Eco-friendly car contract

Chris Kirby, managing director of Magnomatics.
Chris Kirby, managing director of Magnomatics.
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Hi-tech Sheffield University spin out, Magnomatics, is working on multimillion pound contracts to develop the eco-friendly, energy-efficient vehicles of the future.

The company, based at Sheffield Technology Parks’ city centre site, has teamed up with top companies Siemens AG, Volkswagen and Fiat on the contracts, which are worth more than $25 million (£15.5 million).

One project aims to develop a radical new vehicle concept for urban driving, while the other will develop technology for electric vehicles.

Both will make use of Magnomatics’ innovative proprietary technology, using magnetic transmissions and ultra compact and efficient motors and generators.

Magnomatics managing director, Chris Kirby, said: “We are extremely pleased and proud to have been chosen to work on two large EU projects with some of the world’s most high-profile companies.

“It’s very exciting to think that our technology, which has been entirely developed in Sheffield, could help revolutionise next generation vehicles across the globe.”

Magnomatics was formed in 2006 on the back of work by Sheffield University’s internationally renowned electrical machines and drives research group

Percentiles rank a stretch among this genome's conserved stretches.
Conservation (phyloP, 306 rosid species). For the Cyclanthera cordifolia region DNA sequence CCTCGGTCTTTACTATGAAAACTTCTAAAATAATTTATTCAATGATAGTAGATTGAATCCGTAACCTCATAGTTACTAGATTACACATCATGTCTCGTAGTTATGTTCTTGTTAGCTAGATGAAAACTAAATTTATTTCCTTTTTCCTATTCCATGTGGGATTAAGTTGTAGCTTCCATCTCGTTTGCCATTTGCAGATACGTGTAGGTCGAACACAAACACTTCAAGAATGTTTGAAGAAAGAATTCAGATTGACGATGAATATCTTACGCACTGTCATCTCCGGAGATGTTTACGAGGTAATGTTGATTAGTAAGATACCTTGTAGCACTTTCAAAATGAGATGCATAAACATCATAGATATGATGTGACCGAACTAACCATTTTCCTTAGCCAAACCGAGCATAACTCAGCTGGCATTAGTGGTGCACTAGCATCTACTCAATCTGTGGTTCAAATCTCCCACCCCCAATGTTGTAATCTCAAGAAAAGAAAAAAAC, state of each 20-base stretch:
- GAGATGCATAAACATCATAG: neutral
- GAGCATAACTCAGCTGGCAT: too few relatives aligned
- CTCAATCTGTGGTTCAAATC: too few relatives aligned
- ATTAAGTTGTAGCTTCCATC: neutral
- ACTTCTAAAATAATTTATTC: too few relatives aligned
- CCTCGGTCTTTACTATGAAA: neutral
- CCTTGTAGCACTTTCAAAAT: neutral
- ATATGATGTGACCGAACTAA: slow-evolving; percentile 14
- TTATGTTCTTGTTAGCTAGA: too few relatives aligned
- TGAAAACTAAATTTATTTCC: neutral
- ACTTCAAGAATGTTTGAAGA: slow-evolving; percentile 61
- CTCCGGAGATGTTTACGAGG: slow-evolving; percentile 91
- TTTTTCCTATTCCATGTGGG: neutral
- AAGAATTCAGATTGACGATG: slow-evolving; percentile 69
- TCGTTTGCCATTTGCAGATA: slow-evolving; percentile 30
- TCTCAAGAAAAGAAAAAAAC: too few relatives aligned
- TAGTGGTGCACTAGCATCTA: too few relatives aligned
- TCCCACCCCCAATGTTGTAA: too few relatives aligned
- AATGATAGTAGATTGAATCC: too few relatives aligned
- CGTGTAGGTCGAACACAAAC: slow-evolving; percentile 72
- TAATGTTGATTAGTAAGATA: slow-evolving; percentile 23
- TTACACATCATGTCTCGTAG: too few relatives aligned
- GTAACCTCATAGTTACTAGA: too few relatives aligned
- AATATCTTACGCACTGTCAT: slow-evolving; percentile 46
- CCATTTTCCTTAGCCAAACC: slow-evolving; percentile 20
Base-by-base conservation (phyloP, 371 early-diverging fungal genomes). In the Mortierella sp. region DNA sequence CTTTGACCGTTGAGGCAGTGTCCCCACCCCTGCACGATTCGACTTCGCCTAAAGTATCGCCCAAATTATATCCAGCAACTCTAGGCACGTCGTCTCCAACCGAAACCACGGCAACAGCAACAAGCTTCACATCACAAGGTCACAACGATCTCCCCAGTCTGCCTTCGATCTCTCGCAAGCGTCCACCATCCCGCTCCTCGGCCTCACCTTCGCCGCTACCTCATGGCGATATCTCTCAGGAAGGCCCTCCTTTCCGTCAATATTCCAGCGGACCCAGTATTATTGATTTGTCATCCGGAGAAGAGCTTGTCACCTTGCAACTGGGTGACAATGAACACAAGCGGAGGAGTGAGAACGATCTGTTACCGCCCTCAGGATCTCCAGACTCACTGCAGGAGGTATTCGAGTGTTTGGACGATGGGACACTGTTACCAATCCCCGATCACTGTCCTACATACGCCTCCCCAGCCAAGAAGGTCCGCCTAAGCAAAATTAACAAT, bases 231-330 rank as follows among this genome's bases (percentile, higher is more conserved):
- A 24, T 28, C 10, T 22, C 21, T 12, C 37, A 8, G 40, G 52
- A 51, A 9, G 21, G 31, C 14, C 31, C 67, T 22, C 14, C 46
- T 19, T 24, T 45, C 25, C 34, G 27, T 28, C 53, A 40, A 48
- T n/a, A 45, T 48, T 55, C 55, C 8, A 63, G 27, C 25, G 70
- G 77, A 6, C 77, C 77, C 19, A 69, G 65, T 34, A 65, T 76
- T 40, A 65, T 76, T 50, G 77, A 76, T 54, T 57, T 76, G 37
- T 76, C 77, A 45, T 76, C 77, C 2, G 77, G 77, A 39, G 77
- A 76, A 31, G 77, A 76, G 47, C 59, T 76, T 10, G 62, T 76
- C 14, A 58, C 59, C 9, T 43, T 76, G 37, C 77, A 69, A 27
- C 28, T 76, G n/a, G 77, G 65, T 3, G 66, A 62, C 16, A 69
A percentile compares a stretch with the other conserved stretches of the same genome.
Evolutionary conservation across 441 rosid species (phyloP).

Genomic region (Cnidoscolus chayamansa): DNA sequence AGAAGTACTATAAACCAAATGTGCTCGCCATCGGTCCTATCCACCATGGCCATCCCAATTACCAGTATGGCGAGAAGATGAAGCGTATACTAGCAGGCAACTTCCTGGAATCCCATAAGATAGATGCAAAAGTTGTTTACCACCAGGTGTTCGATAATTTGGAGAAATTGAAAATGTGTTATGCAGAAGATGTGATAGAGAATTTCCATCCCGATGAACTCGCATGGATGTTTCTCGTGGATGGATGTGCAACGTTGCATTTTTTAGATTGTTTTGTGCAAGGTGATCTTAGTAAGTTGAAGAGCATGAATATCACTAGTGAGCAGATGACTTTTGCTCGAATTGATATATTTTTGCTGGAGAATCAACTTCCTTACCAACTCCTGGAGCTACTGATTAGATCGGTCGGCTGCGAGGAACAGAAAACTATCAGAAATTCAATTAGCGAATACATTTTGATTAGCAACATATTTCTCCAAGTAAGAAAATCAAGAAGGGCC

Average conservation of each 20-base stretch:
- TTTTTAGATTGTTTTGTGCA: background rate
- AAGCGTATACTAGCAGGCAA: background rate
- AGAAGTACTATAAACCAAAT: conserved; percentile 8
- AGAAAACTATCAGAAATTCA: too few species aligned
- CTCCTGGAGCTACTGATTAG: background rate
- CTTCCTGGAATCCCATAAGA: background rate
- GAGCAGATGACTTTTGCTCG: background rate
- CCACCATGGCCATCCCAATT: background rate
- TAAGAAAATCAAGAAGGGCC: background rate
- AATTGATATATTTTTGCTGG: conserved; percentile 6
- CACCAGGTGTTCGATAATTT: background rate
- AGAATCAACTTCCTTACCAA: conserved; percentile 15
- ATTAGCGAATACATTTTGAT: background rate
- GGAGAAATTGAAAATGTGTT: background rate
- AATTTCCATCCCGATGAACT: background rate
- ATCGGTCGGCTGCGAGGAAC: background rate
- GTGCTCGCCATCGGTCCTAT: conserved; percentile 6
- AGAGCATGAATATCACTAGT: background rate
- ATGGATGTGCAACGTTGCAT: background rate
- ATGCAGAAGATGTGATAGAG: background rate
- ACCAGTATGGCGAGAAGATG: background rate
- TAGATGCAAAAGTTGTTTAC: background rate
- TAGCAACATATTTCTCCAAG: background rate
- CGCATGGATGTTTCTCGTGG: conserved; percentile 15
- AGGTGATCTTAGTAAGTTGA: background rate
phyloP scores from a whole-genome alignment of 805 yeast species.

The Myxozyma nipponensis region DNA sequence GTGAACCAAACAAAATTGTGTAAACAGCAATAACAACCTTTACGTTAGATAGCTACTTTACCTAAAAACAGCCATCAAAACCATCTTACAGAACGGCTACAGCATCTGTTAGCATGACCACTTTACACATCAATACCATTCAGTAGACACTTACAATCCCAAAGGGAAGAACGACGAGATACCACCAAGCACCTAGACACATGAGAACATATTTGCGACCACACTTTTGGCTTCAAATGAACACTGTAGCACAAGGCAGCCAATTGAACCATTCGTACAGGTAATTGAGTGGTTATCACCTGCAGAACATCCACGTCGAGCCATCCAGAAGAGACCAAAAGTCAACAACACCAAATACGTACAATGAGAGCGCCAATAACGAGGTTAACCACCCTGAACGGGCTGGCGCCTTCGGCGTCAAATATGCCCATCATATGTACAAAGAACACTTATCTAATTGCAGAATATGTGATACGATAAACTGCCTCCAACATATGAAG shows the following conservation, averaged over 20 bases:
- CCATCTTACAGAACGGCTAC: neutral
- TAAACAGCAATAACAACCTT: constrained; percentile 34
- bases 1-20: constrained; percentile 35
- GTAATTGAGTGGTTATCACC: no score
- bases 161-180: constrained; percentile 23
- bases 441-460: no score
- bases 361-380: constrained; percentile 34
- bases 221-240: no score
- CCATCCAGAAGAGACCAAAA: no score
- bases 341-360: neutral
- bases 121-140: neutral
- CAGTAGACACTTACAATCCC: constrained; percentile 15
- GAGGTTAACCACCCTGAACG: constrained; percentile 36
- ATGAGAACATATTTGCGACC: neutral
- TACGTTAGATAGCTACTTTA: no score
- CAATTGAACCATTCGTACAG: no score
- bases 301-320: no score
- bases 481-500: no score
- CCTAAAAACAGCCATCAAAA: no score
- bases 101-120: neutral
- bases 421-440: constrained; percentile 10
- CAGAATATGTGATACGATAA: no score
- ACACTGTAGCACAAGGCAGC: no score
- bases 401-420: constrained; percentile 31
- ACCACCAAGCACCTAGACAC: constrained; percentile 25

The company has developed revolutionary motors and drives which use magnetic gears that do not physically mesh and are quieter, more efficient, more reliable and require less maintenance than conventional mechanical alternatives.

Magnomatics’ PDD (Pseudo Direct Drive) motors are significantly smaller and lighter than other types of electrical motors, and don’t need a mechanical gearbox in some high speed applications.

Other successes for the company have included a six-figure contract with the Ministry of Defence to develop a magnetically geared motor, based on Magnomatics’ PDD technology, which could be used to power frigates and submarines.

Magnomatics’ technology would allow ships to adopt a more flexible layout, creating a smaller target for enemy missiles, and would eliminate the need for long rotating shafts.